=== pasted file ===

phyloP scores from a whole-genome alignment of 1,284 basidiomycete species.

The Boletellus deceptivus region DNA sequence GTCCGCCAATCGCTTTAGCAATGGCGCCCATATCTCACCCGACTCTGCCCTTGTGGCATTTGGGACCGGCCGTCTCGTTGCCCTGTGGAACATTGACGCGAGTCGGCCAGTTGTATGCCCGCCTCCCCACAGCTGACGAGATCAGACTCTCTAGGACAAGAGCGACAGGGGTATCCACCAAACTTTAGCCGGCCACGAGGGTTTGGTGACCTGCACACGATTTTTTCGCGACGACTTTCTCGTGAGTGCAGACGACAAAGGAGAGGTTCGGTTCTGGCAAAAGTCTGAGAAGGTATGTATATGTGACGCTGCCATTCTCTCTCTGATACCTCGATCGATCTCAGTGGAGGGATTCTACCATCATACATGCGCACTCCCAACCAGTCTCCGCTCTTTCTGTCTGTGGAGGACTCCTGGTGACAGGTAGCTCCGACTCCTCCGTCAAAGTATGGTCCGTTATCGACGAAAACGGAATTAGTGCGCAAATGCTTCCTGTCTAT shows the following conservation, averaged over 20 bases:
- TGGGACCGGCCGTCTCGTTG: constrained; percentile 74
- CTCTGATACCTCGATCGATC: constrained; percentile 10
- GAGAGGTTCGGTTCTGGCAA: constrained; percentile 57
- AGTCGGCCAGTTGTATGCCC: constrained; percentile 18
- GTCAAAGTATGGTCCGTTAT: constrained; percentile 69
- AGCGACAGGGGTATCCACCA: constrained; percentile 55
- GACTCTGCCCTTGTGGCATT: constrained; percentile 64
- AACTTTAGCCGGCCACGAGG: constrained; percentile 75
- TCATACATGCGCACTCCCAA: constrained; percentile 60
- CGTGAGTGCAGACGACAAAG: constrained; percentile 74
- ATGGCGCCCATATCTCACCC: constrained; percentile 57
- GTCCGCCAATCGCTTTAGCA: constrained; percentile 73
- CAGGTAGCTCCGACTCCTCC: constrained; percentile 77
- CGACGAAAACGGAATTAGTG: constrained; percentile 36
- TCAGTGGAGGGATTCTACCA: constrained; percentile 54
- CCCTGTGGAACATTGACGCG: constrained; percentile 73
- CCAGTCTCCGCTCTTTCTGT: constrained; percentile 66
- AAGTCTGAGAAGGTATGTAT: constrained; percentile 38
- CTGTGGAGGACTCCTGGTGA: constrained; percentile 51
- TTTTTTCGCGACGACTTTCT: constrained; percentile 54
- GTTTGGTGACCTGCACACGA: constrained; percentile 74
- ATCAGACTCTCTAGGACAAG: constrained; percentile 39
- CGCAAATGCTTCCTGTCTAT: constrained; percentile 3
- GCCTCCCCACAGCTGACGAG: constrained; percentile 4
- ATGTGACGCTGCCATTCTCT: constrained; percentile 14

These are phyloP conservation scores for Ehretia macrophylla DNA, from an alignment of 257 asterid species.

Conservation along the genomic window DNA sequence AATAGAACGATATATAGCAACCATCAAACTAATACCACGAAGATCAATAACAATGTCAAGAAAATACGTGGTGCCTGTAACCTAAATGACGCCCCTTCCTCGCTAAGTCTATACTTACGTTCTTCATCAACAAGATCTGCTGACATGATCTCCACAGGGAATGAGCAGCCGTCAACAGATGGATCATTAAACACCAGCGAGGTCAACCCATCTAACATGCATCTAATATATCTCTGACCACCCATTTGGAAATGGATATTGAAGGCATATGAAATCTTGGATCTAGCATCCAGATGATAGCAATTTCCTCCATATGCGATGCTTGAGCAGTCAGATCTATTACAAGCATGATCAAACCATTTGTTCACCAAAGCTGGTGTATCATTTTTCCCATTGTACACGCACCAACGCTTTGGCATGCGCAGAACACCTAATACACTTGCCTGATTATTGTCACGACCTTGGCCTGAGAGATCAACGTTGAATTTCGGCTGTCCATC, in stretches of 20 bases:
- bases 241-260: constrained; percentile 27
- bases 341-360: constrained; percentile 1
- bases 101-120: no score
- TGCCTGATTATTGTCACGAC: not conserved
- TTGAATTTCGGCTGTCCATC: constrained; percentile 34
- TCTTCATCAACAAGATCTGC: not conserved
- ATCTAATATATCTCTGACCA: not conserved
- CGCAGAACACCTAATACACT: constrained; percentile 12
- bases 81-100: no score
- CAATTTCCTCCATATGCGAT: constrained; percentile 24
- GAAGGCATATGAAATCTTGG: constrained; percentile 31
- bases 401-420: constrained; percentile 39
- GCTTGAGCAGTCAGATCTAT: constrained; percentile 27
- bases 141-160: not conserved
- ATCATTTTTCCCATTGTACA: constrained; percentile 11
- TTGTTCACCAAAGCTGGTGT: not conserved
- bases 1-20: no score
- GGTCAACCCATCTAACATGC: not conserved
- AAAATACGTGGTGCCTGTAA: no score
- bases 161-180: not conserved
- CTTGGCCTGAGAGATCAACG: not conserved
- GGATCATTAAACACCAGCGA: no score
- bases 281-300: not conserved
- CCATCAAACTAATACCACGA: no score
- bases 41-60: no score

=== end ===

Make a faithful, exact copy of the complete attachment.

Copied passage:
phyloP scores from a whole-genome alignment of 1,284 basidiomycete species.

The Boletellus deceptivus region DNA sequence GTCCGCCAATCGCTTTAGCAATGGCGCCCATATCTCACCCGACTCTGCCCTTGTGGCATTTGGGACCGGCCGTCTCGTTGCCCTGTGGAACATTGACGCGAGTCGGCCAGTTGTATGCCCGCCTCCCCACAGCTGACGAGATCAGACTCTCTAGGACAAGAGCGACAGGGGTATCCACCAAACTTTAGCCGGCCACGAGGGTTTGGTGACCTGCACACGATTTTTTCGCGACGACTTTCTCGTGAGTGCAGACGACAAAGGAGAGGTTCGGTTCTGGCAAAAGTCTGAGAAGGTATGTATATGTGACGCTGCCATTCTCTCTCTGATACCTCGATCGATCTCAGTGGAGGGATTCTACCATCATACATGCGCACTCCCAACCAGTCTCCGCTCTTTCTGTCTGTGGAGGACTCCTGGTGACAGGTAGCTCCGACTCCTCCGTCAAAGTATGGTCCGTTATCGACGAAAACGGAATTAGTGCGCAAATGCTTCCTGTCTAT shows the following conservation, averaged over 20 bases:
- TGGGACCGGCCGTCTCGTTG: constrained; percentile 74
- CTCTGATACCTCGATCGATC: constrained; percentile 10
- GAGAGGTTCGGTTCTGGCAA: constrained; percentile 57
- AGTCGGCCAGTTGTATGCCC: constrained; percentile 18
- GTCAAAGTATGGTCCGTTAT: constrained; percentile 69
- AGCGACAGGGGTATCCACCA: constrained; percentile 55
- GACTCTGCCCTTGTGGCATT: constrained; percentile 64
- AACTTTAGCCGGCCACGAGG: constrained; percentile 75
- TCATACATGCGCACTCCCAA: constrained; percentile 60
- CGTGAGTGCAGACGACAAAG: constrained; percentile 74
- ATGGCGCCCATATCTCACCC: constrained; percentile 57
- GTCCGCCAATCGCTTTAGCA: constrained; percentile 73
- CAGGTAGCTCCGACTCCTCC: constrained; percentile 77
- CGACGAAAACGGAATTAGTG: constrained; percentile 36
- TCAGTGGAGGGATTCTACCA: constrained; percentile 54
- CCCTGTGGAACATTGACGCG: constrained; percentile 73
- CCAGTCTCCGCTCTTTCTGT: constrained; percentile 66
- AAGTCTGAGAAGGTATGTAT: constrained; percentile 38
- CTGTGGAGGACTCCTGGTGA: constrained; percentile 51
- TTTTTTCGCGACGACTTTCT: constrained; percentile 54
- GTTTGGTGACCTGCACACGA: constrained; percentile 74
- ATCAGACTCTCTAGGACAAG: constrained; percentile 39
- CGCAAATGCTTCCTGTCTAT: constrained; percentile 3
- GCCTCCCCACAGCTGACGAG: constrained; percentile 4
- ATGTGACGCTGCCATTCTCT: constrained; percentile 14

These are phyloP conservation scores for Ehretia macrophylla DNA, from an alignment of 257 asterid species.

Conservation along the genomic window DNA sequence AATAGAACGATATATAGCAACCATCAAACTAATACCACGAAGATCAATAACAATGTCAAGAAAATACGTGGTGCCTGTAACCTAAATGACGCCCCTTCCTCGCTAAGTCTATACTTACGTTCTTCATCAACAAGATCTGCTGACATGATCTCCACAGGGAATGAGCAGCCGTCAACAGATGGATCATTAAACACCAGCGAGGTCAACCCATCTAACATGCATCTAATATATCTCTGACCACCCATTTGGAAATGGATATTGAAGGCATATGAAATCTTGGATCTAGCATCCAGATGATAGCAATTTCCTCCATATGCGATGCTTGAGCAGTCAGATCTATTACAAGCATGATCAAACCATTTGTTCACCAAAGCTGGTGTATCATTTTTCCCATTGTACACGCACCAACGCTTTGGCATGCGCAGAACACCTAATACACTTGCCTGATTATTGTCACGACCTTGGCCTGAGAGATCAACGTTGAATTTCGGCTGTCCATC, in stretches of 20 bases:
- bases 241-260: constrained; percentile 27
- bases 341-360: constrained; percentile 1
- bases 101-120: no score
- TGCCTGATTATTGTCACGAC: not conserved
- TTGAATTTCGGCTGTCCATC: constrained; percentile 34
- TCTTCATCAACAAGATCTGC: not conserved
- ATCTAATATATCTCTGACCA: not conserved
- CGCAGAACACCTAATACACT: constrained; percentile 12
- bases 81-100: no score
- CAATTTCCTCCATATGCGAT: constrained; percentile 24
- GAAGGCATATGAAATCTTGG: constrained; percentile 31
- bases 401-420: constrained; percentile 39
- GCTTGAGCAGTCAGATCTAT: constrained; percentile 27
- bases 141-160: not conserved
- ATCATTTTTCCCATTGTACA: constrained; percentile 11
- TTGTTCACCAAAGCTGGTGT: not conserved
- bases 1-20: no score
- GGTCAACCCATCTAACATGC: not conserved
- AAAATACGTGGTGCCTGTAA: no score
- bases 161-180: not conserved
- CTTGGCCTGAGAGATCAACG: not conserved
- GGATCATTAAACACCAGCGA: no score
- bases 281-300: not conserved
- CCATCAAACTAATACCACGA: no score
- bases 41-60: no score